'Hello Charlie, hello.' she says bending to pet him. Quite obviously Charlie is famous round these parts! Who knew?

As the three of them stop to chat I overtake, up the bank, and onward to the Post Office which turns out to be a bustling grotto of pre-Christmas parcel posting.

On my way out I notice a box of festive snow globes on a bottom shelf and bend to take a closer look; I pick one up and - as you just have to do - I gently tip it up creating a tiny whirling snow storm inside.

Back out side now and in this chilly December morning air I suddenly am made aware that while one of my hands is snug and warm ... I'm missing a glove on the other; the one I removed to look at the snow globe!
As I search my pockets and bags [like someone doing a poor mime of 'Oh, I seem to have lost something'], assuming that I absentmindedly tucked it away, an old lady passes by then stops and turns to me to say:

"Someone else has forgot something!"

"I seem to have lost a glove" I say holding up my unevenly attired hands by way of illustration.

"I've been going through my pockets too" she confides and we share a  smile; a conspiracy of forgetfulness.

As I can't find it anywhere then it's back into the Post Office I go for a good look on the floor when my eyes meet those of elderly man in the queue ... who holds up my black beaded glove!

I grin in return and again hold up one gloved and one chilly one, this time as proof of ownership.

"I was just going to hand this in" he says handing over the glove, completing the matching set. I thank him and leave. And who should be outside but ...

... Charlie and his clearly proud owner chatting to yet another someone who looks delighted at his presence!

So many smiles. So many little acts of human [and canine] connection. Good job that's a sharp wind blowing ... I can blame my watery eyes on that ...

I slip my hand back into my glove and head home.

Thank you for taking one of your moments to read one of mine.
If I don't  see you before ... I'll wish you some wonderful Christmastime moments in the days ahead.
Take care ... and take a glass of sherry or two and a bacon-wrapped sausage while you're at it.
Julie xx 

Tuesday 17 December 2013

Do You Know: Graham Rawle's 'Lost Consonants'?

Hi you.
I must have come across his Lost Consonants in the Guardian newspaper's Weekend magazine over a decade ago and in case you're not familiar with his work I thought I'd link you up today.
The 'lost' consonant idea does pretty much exactly what you'd think; but dropping that one single letter ... it makes a world of difference to the meaning! See for yourself ... 


What do you think?

I love them; word play combined with collage is a little bit of creative-heaven for me!

Wouldn't the idea make a fun starting point for an art journal page? Or a scrapbook title? I'm sure there's some fun to be had there!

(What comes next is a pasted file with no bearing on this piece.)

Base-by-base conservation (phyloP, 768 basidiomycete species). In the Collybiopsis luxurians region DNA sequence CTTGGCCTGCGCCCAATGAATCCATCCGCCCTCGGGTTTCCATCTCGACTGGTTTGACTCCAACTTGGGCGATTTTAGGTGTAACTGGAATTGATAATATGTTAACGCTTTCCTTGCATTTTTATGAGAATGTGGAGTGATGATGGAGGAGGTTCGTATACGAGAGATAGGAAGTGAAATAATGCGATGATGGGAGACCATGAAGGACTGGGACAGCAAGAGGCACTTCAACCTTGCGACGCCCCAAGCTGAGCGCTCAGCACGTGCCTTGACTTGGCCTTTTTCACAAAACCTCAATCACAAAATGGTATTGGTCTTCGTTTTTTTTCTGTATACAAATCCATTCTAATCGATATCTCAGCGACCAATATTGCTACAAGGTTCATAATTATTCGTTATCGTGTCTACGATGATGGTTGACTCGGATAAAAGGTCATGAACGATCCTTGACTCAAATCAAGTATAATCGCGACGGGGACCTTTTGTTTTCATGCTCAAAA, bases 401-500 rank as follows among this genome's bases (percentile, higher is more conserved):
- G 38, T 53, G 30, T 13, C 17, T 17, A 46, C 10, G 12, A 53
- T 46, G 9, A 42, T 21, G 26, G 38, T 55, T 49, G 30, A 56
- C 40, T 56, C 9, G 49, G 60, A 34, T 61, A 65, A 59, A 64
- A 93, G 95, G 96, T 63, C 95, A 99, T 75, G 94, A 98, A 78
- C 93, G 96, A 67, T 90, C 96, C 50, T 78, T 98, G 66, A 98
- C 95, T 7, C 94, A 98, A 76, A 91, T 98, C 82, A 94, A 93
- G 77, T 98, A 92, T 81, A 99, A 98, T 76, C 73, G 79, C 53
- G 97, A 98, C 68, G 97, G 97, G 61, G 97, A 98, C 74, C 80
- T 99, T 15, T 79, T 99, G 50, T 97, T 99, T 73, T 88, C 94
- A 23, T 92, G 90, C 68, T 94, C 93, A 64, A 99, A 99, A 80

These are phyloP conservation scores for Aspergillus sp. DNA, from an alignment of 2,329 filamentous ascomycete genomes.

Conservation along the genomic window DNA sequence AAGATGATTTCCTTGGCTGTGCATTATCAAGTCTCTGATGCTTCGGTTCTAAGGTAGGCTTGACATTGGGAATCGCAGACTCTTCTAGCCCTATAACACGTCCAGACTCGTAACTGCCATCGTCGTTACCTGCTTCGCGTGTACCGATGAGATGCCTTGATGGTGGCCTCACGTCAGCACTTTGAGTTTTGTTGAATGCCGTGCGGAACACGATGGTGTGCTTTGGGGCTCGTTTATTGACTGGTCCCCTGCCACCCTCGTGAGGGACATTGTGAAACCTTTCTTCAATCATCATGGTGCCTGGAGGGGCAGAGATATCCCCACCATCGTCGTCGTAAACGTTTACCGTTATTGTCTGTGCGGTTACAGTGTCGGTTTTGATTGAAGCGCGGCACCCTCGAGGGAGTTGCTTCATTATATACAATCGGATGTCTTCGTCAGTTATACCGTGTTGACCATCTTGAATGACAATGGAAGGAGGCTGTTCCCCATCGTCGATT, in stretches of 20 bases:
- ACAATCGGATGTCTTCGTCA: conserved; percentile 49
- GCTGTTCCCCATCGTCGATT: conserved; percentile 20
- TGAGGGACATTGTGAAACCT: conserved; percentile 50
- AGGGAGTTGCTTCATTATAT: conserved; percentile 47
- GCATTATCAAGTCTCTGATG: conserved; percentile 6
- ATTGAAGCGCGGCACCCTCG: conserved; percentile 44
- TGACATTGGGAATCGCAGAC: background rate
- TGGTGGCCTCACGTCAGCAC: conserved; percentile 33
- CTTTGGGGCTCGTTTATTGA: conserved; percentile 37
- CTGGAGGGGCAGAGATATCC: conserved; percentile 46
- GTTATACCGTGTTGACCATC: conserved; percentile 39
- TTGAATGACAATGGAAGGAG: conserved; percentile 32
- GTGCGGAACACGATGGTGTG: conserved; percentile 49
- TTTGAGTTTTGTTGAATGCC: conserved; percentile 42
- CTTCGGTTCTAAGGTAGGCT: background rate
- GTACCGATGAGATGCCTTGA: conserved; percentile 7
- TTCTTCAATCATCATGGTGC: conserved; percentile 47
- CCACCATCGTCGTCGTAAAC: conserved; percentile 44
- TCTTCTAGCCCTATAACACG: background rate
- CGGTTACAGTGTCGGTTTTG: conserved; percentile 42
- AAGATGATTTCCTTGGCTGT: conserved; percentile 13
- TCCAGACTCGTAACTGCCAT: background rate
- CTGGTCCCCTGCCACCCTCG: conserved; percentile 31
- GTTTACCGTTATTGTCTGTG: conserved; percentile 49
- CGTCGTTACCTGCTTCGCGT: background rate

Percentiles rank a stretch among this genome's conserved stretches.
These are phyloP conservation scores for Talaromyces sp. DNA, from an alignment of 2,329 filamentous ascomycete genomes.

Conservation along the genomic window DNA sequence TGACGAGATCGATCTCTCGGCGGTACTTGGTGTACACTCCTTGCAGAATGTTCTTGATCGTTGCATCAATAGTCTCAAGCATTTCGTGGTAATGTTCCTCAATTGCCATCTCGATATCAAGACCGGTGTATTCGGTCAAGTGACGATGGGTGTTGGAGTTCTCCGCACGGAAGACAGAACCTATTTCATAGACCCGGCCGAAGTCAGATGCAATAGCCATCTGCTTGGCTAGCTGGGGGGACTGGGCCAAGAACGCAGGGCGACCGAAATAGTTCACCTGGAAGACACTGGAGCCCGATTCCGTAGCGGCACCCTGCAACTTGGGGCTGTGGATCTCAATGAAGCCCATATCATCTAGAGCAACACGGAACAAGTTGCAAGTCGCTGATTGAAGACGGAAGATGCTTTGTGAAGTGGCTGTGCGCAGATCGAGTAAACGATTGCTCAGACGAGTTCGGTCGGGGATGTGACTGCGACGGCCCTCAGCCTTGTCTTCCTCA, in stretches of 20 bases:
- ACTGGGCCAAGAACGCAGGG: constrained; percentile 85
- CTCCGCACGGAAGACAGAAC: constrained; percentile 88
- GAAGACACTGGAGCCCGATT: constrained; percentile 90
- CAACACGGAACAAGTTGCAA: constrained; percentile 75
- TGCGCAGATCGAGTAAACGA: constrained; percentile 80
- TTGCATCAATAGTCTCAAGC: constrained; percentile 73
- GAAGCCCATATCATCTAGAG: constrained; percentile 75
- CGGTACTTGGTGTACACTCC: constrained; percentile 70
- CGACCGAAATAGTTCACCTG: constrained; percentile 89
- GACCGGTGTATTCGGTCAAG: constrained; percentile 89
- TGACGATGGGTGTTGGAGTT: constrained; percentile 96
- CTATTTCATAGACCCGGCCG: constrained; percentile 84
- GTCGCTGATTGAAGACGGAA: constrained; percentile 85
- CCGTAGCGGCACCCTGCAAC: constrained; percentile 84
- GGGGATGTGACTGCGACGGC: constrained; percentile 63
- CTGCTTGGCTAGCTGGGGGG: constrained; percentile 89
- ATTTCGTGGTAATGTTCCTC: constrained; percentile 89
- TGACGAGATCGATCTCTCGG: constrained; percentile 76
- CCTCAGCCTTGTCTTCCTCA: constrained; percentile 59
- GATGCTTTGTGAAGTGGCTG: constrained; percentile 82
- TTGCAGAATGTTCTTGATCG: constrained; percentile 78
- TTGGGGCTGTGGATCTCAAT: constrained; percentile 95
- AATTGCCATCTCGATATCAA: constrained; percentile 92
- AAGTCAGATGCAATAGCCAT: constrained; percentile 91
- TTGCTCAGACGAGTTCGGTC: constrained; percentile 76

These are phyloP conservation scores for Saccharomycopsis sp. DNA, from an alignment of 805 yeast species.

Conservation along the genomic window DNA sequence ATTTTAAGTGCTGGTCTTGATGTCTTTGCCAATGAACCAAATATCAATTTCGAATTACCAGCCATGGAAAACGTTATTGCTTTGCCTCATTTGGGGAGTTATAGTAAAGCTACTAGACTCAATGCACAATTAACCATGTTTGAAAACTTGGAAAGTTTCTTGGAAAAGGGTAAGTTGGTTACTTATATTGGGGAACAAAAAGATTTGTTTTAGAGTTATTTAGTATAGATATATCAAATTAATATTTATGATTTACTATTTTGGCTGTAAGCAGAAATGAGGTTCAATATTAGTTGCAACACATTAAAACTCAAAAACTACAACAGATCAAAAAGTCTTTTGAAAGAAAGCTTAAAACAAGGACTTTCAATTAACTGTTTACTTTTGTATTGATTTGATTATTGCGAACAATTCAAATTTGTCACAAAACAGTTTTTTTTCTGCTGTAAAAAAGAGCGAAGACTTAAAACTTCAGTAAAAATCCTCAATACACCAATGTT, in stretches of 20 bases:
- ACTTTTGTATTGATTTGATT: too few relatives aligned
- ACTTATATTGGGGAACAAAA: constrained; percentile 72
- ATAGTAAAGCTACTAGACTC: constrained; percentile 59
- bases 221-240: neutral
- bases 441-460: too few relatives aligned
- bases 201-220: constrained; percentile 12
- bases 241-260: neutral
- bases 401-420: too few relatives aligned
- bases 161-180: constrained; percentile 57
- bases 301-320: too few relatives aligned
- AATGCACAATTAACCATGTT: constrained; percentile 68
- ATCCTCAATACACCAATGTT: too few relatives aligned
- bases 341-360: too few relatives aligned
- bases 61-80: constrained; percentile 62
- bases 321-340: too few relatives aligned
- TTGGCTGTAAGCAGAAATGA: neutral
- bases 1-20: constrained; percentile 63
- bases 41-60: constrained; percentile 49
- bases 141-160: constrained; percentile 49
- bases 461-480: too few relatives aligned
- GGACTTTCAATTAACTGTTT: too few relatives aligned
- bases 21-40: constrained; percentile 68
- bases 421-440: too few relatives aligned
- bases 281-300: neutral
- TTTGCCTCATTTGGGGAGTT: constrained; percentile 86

I could go on much longer, and more embarrassingly, about how much I admire Rawle's work, and how unbelievably frustrated I was to discover on his blog that he'd just given a lecture at the Uni where I work from time to time ... if only I'd known I'd have done my very best to have sneaked into a seat at the back!

But instead .. I'll leave you to enjoy more examples on  Graham Rawle's website where you can find links to his other works and his books.

Soon, soon.

Julie :-)

Monday 16 December 2013

It's a sign: Must be the one with the sparkly scales

Hi, it's me.

I'm one of life's magpies; not only because I'm drawn to collecting actual shiny treasures [hello silver shoes!] ... but I also can't help collecting together overheard conversations, 'found' wisdom and funny signs etc; things that unexpectedly catch my beady eye and make the average day just that bit brighter.

Funnily enough, the silly thing I'm sharing today manages to combine the two ...

I'd bought a glittery belt, to add a touch of sparkle when I'm wearing jeans, which had a care label attached informing me that some of the glitter may come off. But hey, being a crafter that didn't phase me; randomly finding my hands / face / furniture lightly dusted in sparkle is all par for the course. ;-)

So, I duly read the label,  snipped it off and left it out to drop into the recycling bin. So far so mundane no?
Or did you notice it?

Because then I noticed that, rather than warning me that "due to the nature of the finish" of the belt that some glitter may shed ... what it actually said was:
Personally I've never met a finfish ... but considering they're apparently glittery by nature ... I bet they're the belle of the ocean ball. 
[Until of course they're caught and their skin gets turned into belts that is ...] ;-)
Funny how a simple typo, adding in one extra consonant, can take you off on a flight [swim?] of fancy isn't it? 
 See you soon.

Wednesday 11 December 2013

Overheard: But it complimented her cold pink nose so well ...

Hello hello.